Collection, Hawaiian

An Evolution from Paniolo to the Grammy Awards: A Master of the Slack Key Guitar

Click for more photos.

By Emilio Eusebio, Spring 2013 intern

Wearing his trademark glasses and hat, Dennis Kamakahi is a descendant of the slack key guitar sound that was brought to Hawai`i by Mexican and Spanish cowboys in the late 1880’s and later adopted by Hawaiian paniolos. Dennis started his career with the Na Leo Nuuanu group, but after the departure of the legendary slack key guitarist Gabby Pahinui, he found more prominent success with the group Sons of Hawaii. With the Sons of Hawaii, he wrote, performed, and played many Hawaiian songs that became classics. After several years playing in the Sons of Hawaii, he branched off and recorded his own solo material. His music garnered favorable acclaim and he won several awards and honors including three Grammys. His music continued to reach a wider audience when both him and his son contributed to the original soundtrack for Disney’s animated movie Lilo and Stitch 2. The melodic and tranquil sounds that emanate from Kamakahi’s guitar leave no question to the listener of the mastery of his craft.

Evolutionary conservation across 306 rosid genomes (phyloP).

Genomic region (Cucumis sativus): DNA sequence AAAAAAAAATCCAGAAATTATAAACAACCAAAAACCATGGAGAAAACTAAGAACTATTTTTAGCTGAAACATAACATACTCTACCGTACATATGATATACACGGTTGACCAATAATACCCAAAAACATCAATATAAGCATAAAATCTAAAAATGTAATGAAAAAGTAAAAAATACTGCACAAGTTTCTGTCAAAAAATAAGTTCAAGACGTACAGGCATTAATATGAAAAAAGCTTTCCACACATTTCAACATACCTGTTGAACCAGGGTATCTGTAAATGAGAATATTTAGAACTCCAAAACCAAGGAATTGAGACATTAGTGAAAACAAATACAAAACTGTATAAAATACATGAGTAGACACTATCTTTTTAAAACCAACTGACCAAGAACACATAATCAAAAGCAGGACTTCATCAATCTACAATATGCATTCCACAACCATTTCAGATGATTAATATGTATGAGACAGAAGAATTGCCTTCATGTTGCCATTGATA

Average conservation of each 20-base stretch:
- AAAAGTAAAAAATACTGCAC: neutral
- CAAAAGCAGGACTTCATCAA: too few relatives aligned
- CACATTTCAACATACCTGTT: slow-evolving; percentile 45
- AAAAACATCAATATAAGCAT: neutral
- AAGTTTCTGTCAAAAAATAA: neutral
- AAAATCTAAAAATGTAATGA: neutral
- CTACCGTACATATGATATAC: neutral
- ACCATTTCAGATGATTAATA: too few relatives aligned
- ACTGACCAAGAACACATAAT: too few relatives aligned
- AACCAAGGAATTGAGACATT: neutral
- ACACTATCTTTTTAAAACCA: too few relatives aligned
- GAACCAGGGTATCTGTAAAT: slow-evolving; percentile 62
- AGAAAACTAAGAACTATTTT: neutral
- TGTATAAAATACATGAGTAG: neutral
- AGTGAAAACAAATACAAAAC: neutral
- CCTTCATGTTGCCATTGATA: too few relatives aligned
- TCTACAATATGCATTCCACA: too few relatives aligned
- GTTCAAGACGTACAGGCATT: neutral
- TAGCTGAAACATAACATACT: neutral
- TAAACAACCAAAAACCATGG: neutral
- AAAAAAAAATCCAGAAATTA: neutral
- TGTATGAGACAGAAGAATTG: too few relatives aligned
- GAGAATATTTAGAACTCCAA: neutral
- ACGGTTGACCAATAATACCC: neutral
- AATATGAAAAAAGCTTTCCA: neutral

Through Dennis’ generous donation to the museum, we are able to expand our collection and highlight different genres of music within the United States.   Among the items that Dennis donated include: an Ovation Ultra Deluxe-6 string guitar, sheet music, albums, and photos. Dennis performed with this guitar during his time with the Sons of Hawaii from 1986-1992.

Downloads: Podcast and Teacher’s Guide

  • Click here to download the podcast (mp3 file, 11 minutes, 7mb)
    History Explorer: Discovering Slack Key Guitar History with Dennis Kamakahi
    What do British cattle and Mexican cowboys have to do with the history of Hawaiian folk music? A lot, as it turns out. Slack Key guitar master Reverend Dennis Kamakahi explains in this episode of History Explorer. The episode features songs Rev. Kamakahi played during a ceremony in which he donated one of his guitars to the museum.
  • Click here to download the Teacher’s Guide

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